Baron & Budd Attorney and Shareholder Burton LeBlanc to Speak on Opioid Epidemic at American Association for Justice
BATON ROUGE, La. – November 17, 2017 – The national law firm of Baron & Budd is pleased to...READ MORE
Products Allegedly Exceed Acceptable Levels of Cancer-Causing Chemical
DALLAS (March 5, 2015) – The national law firm of Baron and Budd announces that it is now investigating complaints concerning laminate flooring sold by Lumber Liquidators that may contain extremely high levels of formaldehyde. A story reporting the dangers of the product aired March 1 on the CBS television network news show 60 Minutes.
Lumber Liquidators, according to the report, has revenues of more than $1 billion a year and includes more than 360 stores in 46 states. Reports allege that many laminate flooring products sold by the company do not meet safety and health standards due to high amounts of formaldehyde, a chemical that is known to cause cancer. According to the American Cancer Society, regular exposure to high levels of formaldehyde can lead to nasopharyngeal cancer as well as myeloid leukemia.
Hundreds of thousands of American homes may contain Lumber Liquidators’ laminate flooring, according to the report. Samples of Lumber Liquidator’s flooring were compared to those sold by Lowe’s and Home Depot and tested by a California non-profit group. While their competitors’ samples showed acceptable levels of formaldehyde, almost all of the samples of Lumber Liquidators’ flooring had levels of the chemical that exceeded California’s standards for emissions. Most samples had emissions that were six to seven times higher than the acceptable level, and some were nearly 20 times higher.
The 60 Minutes team then tested 31 boxes of flooring bought from stores in Florida, Illinois, New York, Texas and Virginia. Only one of the samples was compliant with formaldehyde emissions standards.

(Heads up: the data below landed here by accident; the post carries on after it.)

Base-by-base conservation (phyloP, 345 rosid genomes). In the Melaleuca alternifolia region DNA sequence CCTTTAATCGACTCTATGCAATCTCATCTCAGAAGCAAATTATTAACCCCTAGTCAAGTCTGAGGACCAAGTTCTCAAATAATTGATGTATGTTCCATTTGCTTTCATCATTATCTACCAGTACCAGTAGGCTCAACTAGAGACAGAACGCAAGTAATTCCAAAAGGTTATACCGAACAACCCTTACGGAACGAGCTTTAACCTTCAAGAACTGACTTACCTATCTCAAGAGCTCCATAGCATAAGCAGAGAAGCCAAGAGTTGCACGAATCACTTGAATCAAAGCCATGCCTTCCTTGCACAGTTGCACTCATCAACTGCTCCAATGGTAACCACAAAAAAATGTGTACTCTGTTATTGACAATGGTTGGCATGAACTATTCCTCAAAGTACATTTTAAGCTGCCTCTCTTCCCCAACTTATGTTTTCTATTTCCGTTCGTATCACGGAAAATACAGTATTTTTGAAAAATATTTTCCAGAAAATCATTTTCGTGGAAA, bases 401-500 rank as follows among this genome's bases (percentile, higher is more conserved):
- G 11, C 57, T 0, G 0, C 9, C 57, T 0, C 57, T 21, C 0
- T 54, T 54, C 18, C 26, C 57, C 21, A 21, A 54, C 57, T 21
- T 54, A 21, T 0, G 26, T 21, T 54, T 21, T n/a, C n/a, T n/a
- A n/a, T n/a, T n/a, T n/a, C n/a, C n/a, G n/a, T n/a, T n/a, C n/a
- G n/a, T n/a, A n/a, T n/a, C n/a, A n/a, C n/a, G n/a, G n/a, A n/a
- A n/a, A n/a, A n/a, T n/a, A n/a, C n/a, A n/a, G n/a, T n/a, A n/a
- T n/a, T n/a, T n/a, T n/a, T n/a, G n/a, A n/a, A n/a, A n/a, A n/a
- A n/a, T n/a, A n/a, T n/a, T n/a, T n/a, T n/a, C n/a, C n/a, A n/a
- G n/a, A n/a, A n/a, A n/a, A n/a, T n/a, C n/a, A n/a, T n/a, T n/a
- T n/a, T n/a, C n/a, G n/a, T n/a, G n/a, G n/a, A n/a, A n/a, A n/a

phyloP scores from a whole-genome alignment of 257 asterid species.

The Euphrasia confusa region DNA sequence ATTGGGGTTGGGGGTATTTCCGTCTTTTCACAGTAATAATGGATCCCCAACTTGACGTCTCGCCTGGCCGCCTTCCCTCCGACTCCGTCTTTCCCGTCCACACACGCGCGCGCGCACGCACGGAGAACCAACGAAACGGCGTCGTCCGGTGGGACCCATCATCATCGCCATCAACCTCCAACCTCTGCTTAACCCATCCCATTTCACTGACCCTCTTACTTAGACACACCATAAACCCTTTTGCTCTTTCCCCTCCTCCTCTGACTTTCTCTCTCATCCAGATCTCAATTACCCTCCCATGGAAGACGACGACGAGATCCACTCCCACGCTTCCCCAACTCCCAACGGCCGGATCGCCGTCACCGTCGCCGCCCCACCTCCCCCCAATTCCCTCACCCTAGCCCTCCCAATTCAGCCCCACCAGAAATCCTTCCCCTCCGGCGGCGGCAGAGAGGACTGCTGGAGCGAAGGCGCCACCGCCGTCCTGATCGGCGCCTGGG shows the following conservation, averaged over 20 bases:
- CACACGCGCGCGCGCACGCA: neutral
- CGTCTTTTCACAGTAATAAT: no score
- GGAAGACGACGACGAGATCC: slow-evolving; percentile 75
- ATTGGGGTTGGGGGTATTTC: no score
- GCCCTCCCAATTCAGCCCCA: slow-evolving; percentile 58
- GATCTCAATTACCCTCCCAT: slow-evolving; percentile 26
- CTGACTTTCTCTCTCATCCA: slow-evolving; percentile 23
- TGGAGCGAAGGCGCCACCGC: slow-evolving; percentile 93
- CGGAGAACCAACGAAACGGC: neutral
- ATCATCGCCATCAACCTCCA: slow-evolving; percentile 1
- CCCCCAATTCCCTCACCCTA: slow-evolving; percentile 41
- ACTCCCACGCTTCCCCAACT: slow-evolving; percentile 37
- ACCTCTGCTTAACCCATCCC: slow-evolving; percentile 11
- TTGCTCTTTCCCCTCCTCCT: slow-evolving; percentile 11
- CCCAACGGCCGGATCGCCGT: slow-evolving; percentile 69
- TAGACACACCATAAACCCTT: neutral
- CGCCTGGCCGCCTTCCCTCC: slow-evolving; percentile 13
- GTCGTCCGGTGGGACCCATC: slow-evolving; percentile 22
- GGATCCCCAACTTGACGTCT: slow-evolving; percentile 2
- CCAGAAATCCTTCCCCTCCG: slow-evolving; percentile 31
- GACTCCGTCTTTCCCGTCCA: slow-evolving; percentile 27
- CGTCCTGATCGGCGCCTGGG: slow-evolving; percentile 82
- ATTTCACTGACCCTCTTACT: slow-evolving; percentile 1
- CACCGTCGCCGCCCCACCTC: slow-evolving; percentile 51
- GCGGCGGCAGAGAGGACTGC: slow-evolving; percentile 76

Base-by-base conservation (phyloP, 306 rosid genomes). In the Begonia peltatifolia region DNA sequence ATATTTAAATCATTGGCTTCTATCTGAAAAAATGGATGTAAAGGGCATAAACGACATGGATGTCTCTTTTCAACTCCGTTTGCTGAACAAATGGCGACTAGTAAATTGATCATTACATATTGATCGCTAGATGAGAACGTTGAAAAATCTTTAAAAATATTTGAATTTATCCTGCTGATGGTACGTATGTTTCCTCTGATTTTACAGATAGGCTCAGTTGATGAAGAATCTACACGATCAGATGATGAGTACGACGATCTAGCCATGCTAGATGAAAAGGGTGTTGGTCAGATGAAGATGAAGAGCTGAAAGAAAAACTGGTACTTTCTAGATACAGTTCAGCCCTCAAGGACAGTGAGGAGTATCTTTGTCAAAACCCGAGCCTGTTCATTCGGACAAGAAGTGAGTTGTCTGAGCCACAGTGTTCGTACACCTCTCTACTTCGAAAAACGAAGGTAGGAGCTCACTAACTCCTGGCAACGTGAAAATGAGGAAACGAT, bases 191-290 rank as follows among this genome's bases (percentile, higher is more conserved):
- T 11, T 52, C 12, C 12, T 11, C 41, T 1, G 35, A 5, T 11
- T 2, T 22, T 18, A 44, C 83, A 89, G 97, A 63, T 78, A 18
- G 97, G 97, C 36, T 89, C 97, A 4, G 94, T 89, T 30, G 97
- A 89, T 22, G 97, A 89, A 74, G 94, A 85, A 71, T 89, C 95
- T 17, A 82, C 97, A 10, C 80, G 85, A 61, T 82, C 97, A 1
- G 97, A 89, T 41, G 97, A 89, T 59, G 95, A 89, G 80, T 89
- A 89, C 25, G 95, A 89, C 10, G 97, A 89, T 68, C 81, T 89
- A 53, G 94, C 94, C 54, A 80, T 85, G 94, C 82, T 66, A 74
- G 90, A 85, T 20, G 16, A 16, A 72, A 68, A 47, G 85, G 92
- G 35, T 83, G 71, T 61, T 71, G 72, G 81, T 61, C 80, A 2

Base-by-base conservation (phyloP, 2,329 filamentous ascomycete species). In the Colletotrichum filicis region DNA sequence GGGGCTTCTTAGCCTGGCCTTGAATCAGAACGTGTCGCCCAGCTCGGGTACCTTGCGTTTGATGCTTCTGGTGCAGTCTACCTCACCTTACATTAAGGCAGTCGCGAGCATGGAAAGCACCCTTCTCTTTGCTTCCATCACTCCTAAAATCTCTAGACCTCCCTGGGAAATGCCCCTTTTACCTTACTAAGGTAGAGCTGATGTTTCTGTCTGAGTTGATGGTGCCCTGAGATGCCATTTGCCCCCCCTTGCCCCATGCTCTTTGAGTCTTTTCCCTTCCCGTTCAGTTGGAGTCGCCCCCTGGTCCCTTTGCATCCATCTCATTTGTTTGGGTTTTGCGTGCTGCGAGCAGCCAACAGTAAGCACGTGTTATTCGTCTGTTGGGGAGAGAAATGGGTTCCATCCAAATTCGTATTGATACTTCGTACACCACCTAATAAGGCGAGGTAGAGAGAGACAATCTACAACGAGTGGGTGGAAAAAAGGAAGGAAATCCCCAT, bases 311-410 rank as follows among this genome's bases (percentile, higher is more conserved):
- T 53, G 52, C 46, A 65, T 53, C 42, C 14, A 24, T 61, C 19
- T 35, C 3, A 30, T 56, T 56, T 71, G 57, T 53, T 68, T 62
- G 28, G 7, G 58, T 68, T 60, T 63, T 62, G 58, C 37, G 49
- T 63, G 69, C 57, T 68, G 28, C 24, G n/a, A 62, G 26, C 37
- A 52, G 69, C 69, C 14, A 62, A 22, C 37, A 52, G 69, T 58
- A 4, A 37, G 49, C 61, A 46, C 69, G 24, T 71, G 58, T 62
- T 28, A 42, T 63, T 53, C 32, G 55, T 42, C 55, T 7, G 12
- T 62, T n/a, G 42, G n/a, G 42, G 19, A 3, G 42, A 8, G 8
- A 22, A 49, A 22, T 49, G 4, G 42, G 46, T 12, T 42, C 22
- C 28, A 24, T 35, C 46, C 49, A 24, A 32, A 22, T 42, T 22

The team then sent investigators to a mill in China, where Lumber Liquidators’ laminate flooring is manufactured. Employees told 60 Minutes that they not only used boards with high levels of formaldehyde, but that they also sometimes applied false labels to the product claiming it met both California and U.S. emissions standards.
A class action lawsuit has been filed against Lumber Liquidators. Customers from all 50 states who purchased laminate flooring that contains toxic levels of formaldehyde may be eligible to join the suit.
“The 60 Minutes report raises concerns about one of the most irresponsible corporate actions we have encountered, and Lumber Liquidators must be held accountable for putting so many of its customers at risk,” said Roland Tellis, shareholder at Baron and Budd.
The law firm of Baron & Budd, P.C., with offices in Dallas, Baton Rouge, Austin and Los Angeles, is a nationally recognized law firm with a long history of "Protecting What’s Right" for people, communities and businesses harmed by negligence. Baron & Budd’s size and resources enable the firm to take on large and complex cases. The firm represents individuals and government and business entities in areas as diverse as dangerous pharmaceuticals and medical devices, environmental contamination, the Gulf oil spill, financial fraud, overtime violations, deceptive advertising, automotive defects, trucking accidents, nursing home abuse and asbestos-related illnesses such as mesothelioma.